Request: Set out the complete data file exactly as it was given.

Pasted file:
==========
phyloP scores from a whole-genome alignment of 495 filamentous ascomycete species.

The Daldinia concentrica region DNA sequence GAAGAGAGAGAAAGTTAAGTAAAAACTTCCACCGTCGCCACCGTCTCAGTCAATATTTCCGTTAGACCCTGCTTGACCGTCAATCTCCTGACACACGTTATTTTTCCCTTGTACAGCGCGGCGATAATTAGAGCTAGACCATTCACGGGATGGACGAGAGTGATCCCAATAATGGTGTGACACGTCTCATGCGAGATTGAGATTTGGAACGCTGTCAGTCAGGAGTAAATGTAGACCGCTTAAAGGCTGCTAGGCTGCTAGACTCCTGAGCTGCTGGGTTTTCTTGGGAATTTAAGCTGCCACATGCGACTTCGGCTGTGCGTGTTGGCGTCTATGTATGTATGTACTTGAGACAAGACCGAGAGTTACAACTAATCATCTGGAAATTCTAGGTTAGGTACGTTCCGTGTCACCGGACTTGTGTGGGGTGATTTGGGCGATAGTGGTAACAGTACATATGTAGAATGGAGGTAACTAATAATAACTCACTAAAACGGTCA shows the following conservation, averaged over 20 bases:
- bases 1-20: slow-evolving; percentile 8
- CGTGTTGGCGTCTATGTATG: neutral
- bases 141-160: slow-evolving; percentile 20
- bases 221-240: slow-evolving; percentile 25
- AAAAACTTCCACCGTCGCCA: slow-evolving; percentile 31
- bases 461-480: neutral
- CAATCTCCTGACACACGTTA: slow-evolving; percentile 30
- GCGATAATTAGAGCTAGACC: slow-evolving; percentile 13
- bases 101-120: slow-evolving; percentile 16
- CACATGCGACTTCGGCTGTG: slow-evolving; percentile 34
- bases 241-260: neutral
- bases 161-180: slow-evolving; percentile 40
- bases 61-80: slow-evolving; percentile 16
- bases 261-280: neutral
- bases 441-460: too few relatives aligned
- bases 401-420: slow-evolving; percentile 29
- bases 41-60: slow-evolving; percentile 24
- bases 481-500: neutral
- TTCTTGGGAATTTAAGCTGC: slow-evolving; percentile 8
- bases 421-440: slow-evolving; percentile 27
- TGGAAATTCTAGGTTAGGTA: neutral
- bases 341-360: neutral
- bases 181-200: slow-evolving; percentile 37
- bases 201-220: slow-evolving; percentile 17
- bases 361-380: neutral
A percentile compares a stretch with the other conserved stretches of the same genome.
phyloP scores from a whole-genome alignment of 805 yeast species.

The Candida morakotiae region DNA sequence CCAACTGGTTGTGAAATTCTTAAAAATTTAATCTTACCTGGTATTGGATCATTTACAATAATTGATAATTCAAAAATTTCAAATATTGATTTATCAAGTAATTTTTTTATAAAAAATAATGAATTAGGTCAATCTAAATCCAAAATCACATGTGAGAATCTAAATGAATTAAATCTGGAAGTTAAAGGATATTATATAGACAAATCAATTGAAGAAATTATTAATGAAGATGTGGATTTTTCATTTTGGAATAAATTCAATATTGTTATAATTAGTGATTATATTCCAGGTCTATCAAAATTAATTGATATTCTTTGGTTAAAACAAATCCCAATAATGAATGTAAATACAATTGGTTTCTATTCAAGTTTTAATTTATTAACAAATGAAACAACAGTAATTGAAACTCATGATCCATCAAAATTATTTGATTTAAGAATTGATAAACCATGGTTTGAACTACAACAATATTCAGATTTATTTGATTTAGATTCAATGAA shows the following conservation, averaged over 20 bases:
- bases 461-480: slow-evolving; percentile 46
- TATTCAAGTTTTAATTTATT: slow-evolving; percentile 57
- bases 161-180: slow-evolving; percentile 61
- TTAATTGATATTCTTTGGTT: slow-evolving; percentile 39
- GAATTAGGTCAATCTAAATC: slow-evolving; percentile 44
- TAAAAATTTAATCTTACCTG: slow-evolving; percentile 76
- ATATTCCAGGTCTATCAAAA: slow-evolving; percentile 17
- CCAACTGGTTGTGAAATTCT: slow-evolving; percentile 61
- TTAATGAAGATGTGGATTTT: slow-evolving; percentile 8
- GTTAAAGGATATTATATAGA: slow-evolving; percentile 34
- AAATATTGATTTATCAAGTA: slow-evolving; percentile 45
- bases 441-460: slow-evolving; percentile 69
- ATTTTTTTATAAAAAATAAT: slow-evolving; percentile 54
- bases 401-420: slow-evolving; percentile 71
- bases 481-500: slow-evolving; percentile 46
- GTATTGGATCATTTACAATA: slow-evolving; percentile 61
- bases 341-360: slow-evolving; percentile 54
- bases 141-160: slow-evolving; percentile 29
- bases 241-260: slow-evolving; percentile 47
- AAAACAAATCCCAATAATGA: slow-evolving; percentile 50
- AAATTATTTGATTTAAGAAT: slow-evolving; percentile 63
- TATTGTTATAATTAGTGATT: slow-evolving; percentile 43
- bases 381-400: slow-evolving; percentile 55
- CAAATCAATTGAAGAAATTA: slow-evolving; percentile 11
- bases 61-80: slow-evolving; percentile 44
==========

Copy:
phyloP scores from a whole-genome alignment of 495 filamentous ascomycete species.

The Daldinia concentrica region DNA sequence GAAGAGAGAGAAAGTTAAGTAAAAACTTCCACCGTCGCCACCGTCTCAGTCAATATTTCCGTTAGACCCTGCTTGACCGTCAATCTCCTGACACACGTTATTTTTCCCTTGTACAGCGCGGCGATAATTAGAGCTAGACCATTCACGGGATGGACGAGAGTGATCCCAATAATGGTGTGACACGTCTCATGCGAGATTGAGATTTGGAACGCTGTCAGTCAGGAGTAAATGTAGACCGCTTAAAGGCTGCTAGGCTGCTAGACTCCTGAGCTGCTGGGTTTTCTTGGGAATTTAAGCTGCCACATGCGACTTCGGCTGTGCGTGTTGGCGTCTATGTATGTATGTACTTGAGACAAGACCGAGAGTTACAACTAATCATCTGGAAATTCTAGGTTAGGTACGTTCCGTGTCACCGGACTTGTGTGGGGTGATTTGGGCGATAGTGGTAACAGTACATATGTAGAATGGAGGTAACTAATAATAACTCACTAAAACGGTCA shows the following conservation, averaged over 20 bases:
- bases 1-20: slow-evolving; percentile 8
- CGTGTTGGCGTCTATGTATG: neutral
- bases 141-160: slow-evolving; percentile 20
- bases 221-240: slow-evolving; percentile 25
- AAAAACTTCCACCGTCGCCA: slow-evolving; percentile 31
- bases 461-480: neutral
- CAATCTCCTGACACACGTTA: slow-evolving; percentile 30
- GCGATAATTAGAGCTAGACC: slow-evolving; percentile 13
- bases 101-120: slow-evolving; percentile 16
- CACATGCGACTTCGGCTGTG: slow-evolving; percentile 34
- bases 241-260: neutral
- bases 161-180: slow-evolving; percentile 40
- bases 61-80: slow-evolving; percentile 16
- bases 261-280: neutral
- bases 441-460: too few relatives aligned
- bases 401-420: slow-evolving; percentile 29
- bases 41-60: slow-evolving; percentile 24
- bases 481-500: neutral
- TTCTTGGGAATTTAAGCTGC: slow-evolving; percentile 8
- bases 421-440: slow-evolving; percentile 27
- TGGAAATTCTAGGTTAGGTA: neutral
- bases 341-360: neutral
- bases 181-200: slow-evolving; percentile 37
- bases 201-220: slow-evolving; percentile 17
- bases 361-380: neutral
A percentile compares a stretch with the other conserved stretches of the same genome.
phyloP scores from a whole-genome alignment of 805 yeast species.

The Candida morakotiae region DNA sequence CCAACTGGTTGTGAAATTCTTAAAAATTTAATCTTACCTGGTATTGGATCATTTACAATAATTGATAATTCAAAAATTTCAAATATTGATTTATCAAGTAATTTTTTTATAAAAAATAATGAATTAGGTCAATCTAAATCCAAAATCACATGTGAGAATCTAAATGAATTAAATCTGGAAGTTAAAGGATATTATATAGACAAATCAATTGAAGAAATTATTAATGAAGATGTGGATTTTTCATTTTGGAATAAATTCAATATTGTTATAATTAGTGATTATATTCCAGGTCTATCAAAATTAATTGATATTCTTTGGTTAAAACAAATCCCAATAATGAATGTAAATACAATTGGTTTCTATTCAAGTTTTAATTTATTAACAAATGAAACAACAGTAATTGAAACTCATGATCCATCAAAATTATTTGATTTAAGAATTGATAAACCATGGTTTGAACTACAACAATATTCAGATTTATTTGATTTAGATTCAATGAA shows the following conservation, averaged over 20 bases:
- bases 461-480: slow-evolving; percentile 46
- TATTCAAGTTTTAATTTATT: slow-evolving; percentile 57
- bases 161-180: slow-evolving; percentile 61
- TTAATTGATATTCTTTGGTT: slow-evolving; percentile 39
- GAATTAGGTCAATCTAAATC: slow-evolving; percentile 44
- TAAAAATTTAATCTTACCTG: slow-evolving; percentile 76
- ATATTCCAGGTCTATCAAAA: slow-evolving; percentile 17
- CCAACTGGTTGTGAAATTCT: slow-evolving; percentile 61
- TTAATGAAGATGTGGATTTT: slow-evolving; percentile 8
- GTTAAAGGATATTATATAGA: slow-evolving; percentile 34
- AAATATTGATTTATCAAGTA: slow-evolving; percentile 45
- bases 441-460: slow-evolving; percentile 69
- ATTTTTTTATAAAAAATAAT: slow-evolving; percentile 54
- bases 401-420: slow-evolving; percentile 71
- bases 481-500: slow-evolving; percentile 46
- GTATTGGATCATTTACAATA: slow-evolving; percentile 61
- bases 341-360: slow-evolving; percentile 54
- bases 141-160: slow-evolving; percentile 29
- bases 241-260: slow-evolving; percentile 47
- AAAACAAATCCCAATAATGA: slow-evolving; percentile 50
- AAATTATTTGATTTAAGAAT: slow-evolving; percentile 63
- TATTGTTATAATTAGTGATT: slow-evolving; percentile 43
- bases 381-400: slow-evolving; percentile 55
- CAAATCAATTGAAGAAATTA: slow-evolving; percentile 11
- bases 61-80: slow-evolving; percentile 44